There are losers all around the Middle East, and most decidedly in Washington, in the virtually complete takeover of the Gaza Strip by the militant Islamist faction Hamas. But the residents of that unhappy territory will suffer the most.
A little more than a month ago, before the fierce fighting of the past few weeks broke out, Assistant Secretary of State David Welch told Congress that the gross domestic product in the West Bank and Gaza has dropped 40 percent in the past seven years, over
60 percent of Palestinians live below the poverty line, meaning they survive on less than $2.40 per day, and 50 percent of Palestinians rely on food assistance to feed their families.
All those figures were worse for the Gaza Strip than for the West Bank, and the Gaza is now run by people whose interest in economic development is less than negligible, focused as they are on war and the ephemeral rewards of power, and financed as they are by Syria and Iran.
The virtual civil war between Fatah, the Palestinian faction headed by the president of the largely mythical Palestinian Authority, Mahmoud Abbas, and the Islamist-jihadist group Hamas, which won the Palestinian parliamentary elections 16 months ago, makes whatever fragile hope remained for a viable Palestinian entity — let alone a state — pretty much a dead letter. As chaos reigns, all Palestinians will suffer.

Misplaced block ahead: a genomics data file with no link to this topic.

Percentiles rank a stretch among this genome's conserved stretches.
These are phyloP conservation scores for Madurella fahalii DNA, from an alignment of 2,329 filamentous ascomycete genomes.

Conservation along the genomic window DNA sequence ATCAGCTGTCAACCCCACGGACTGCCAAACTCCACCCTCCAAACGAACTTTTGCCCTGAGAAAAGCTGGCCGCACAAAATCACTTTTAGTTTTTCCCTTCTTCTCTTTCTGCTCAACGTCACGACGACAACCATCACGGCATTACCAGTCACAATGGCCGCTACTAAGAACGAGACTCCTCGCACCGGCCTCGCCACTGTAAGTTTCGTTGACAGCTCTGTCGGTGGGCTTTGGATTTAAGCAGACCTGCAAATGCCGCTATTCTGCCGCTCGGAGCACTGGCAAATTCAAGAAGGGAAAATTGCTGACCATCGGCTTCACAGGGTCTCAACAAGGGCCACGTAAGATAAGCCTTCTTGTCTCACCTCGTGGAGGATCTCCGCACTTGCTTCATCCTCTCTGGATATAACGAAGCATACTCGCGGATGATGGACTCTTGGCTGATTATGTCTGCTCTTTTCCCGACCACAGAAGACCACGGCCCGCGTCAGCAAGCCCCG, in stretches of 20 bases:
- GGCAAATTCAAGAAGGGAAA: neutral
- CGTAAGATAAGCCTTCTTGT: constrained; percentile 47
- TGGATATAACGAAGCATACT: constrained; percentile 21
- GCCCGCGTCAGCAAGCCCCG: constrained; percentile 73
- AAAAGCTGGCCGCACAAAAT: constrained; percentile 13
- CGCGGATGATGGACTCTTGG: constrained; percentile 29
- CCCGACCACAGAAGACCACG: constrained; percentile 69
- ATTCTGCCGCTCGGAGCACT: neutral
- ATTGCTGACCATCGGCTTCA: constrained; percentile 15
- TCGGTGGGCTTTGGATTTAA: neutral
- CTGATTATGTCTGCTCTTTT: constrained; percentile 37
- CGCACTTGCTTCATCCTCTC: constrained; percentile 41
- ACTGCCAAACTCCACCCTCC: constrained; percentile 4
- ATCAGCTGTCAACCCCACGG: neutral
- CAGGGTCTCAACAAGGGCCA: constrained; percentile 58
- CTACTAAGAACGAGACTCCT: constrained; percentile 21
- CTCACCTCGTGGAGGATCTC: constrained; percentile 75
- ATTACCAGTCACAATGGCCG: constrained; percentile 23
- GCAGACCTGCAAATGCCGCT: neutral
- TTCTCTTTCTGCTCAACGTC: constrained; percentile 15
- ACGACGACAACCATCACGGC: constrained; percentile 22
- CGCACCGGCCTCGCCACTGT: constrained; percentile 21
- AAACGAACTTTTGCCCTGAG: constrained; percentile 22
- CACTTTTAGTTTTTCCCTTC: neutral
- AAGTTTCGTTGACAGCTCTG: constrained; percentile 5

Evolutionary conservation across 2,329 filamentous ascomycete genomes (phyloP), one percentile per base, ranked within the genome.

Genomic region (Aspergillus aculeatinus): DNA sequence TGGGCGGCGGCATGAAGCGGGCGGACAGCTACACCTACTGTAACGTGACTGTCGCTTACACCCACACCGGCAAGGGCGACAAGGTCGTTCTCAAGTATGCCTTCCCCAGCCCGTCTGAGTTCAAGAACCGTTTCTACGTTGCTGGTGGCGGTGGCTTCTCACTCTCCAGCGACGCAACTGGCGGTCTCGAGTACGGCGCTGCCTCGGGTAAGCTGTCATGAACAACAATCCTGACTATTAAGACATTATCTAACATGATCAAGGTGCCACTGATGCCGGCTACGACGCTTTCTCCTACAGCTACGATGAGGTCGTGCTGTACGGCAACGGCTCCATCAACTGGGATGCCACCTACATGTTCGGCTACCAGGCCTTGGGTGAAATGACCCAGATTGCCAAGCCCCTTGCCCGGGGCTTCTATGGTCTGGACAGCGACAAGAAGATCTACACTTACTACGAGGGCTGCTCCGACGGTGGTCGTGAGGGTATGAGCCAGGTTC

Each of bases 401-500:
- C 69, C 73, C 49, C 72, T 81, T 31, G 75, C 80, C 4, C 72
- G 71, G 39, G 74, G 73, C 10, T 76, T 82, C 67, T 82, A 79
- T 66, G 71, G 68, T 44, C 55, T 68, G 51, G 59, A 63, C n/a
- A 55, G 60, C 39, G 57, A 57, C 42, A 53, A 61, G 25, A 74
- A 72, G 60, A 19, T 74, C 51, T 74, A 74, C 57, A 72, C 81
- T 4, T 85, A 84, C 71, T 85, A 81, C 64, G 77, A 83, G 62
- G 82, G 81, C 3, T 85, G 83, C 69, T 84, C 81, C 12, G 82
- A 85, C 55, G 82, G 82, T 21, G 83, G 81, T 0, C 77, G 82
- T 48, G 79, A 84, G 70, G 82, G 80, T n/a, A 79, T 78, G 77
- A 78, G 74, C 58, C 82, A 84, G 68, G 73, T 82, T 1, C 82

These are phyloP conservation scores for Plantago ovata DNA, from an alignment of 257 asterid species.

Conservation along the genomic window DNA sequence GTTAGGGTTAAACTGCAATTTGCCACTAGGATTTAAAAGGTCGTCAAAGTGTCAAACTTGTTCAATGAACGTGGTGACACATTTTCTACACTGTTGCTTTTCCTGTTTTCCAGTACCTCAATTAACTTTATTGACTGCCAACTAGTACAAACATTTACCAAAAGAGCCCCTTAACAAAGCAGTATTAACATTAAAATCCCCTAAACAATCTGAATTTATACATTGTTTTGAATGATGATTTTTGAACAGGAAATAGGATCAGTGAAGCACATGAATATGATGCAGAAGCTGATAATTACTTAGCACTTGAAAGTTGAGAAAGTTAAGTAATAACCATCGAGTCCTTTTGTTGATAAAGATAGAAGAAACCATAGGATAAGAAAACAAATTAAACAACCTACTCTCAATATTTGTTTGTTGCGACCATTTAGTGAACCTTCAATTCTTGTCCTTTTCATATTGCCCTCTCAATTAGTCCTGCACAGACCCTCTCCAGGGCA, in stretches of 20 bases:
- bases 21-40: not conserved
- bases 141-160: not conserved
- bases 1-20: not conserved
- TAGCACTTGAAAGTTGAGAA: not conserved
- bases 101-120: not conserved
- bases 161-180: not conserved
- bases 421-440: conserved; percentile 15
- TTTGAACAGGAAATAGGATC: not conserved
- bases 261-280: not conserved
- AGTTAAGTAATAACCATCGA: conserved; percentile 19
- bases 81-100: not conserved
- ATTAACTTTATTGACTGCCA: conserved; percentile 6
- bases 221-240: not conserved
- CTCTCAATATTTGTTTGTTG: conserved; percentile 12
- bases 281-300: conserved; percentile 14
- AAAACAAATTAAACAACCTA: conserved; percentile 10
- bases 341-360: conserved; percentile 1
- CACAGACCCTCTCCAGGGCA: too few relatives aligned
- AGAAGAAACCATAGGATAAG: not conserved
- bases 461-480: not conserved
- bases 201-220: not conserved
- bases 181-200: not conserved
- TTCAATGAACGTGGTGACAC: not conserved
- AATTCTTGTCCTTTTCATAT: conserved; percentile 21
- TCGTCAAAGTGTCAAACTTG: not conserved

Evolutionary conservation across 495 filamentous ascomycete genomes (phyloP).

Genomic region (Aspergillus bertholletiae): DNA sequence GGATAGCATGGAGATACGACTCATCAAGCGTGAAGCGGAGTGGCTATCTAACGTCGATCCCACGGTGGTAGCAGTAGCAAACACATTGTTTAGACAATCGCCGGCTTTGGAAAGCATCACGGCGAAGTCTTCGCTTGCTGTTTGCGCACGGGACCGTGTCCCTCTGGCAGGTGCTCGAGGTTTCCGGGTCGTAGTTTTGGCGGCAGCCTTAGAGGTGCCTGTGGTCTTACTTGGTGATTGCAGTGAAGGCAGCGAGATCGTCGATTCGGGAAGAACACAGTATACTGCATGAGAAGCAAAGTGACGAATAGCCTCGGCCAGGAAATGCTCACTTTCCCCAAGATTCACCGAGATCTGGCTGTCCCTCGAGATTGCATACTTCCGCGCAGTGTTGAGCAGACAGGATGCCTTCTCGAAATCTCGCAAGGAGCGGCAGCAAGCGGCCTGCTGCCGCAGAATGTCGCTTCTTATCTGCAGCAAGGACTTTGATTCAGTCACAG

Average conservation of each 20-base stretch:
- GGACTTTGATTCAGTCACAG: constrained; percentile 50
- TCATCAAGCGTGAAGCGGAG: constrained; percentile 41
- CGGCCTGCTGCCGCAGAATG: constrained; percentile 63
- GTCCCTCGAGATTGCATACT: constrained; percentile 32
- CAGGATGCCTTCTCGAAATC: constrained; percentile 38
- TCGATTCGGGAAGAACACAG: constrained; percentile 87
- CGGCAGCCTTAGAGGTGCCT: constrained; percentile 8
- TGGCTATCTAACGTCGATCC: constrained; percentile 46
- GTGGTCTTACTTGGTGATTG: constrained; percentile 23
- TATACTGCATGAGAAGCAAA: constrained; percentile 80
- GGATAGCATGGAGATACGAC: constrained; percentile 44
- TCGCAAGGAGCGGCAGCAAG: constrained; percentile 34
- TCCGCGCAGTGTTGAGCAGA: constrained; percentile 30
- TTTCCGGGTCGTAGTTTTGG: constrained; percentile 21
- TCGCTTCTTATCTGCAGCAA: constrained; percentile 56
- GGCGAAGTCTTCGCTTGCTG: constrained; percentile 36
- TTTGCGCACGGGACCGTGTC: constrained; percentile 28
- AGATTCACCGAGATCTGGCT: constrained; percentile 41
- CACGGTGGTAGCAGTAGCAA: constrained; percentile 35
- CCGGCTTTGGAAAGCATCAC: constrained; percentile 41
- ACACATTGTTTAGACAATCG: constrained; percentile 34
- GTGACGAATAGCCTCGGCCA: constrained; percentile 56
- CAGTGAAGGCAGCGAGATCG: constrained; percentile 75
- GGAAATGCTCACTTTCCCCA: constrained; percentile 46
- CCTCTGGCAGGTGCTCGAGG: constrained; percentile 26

Israel has to be worried at the prospect of a jihadist state, however small, on its border — the outcome many claim to fear in Iraq. It is faced with two options, neither pleasant: living with a Hamas-run Gaza and hoping the inevitable terrorist strikes toward Israel are infrequent enough to tolerate, or reinvading Gaza and trying to control 1.5 million angry Palestinians with the Israeli military.
With Prime Minister Ehud Olmert increasingly unpopular and the prospect of conflict with Lebanon renewing itself this summer, Israel is hardly in a strong position to decide about anything.
Saudi Arabia, which tried to broker a coalition between Fatah and Hamas in March, may be the next biggest loser. Its efforts to leverage its oil wealth into a position as stabilizer of the volatile Middle East seems to have failed, at least in the short run.
Egypt and Jordan are more worried than ever to have such open conflict on their borders.
Finally, the United States has lost whatever slim chance it once had of serving as a stabilizing influence in the Middle East, and the last shred of respect it once commanded in the region. Its undisguised efforts to shore up Fatah with training and aid backfired, creating a rallying cry for Hamas and driving too many Palestinians toward Hamas.
Perhaps the best hope is that Saudi Arabia, Jordan and Egypt can broker a cease-fire if not a peace agreement. Israel might turn over the $562 million in tax money it has withheld from the Palestinian Authority since Hamas won a parliamentary majority in January 2006.
The rest of us have to watch and wait.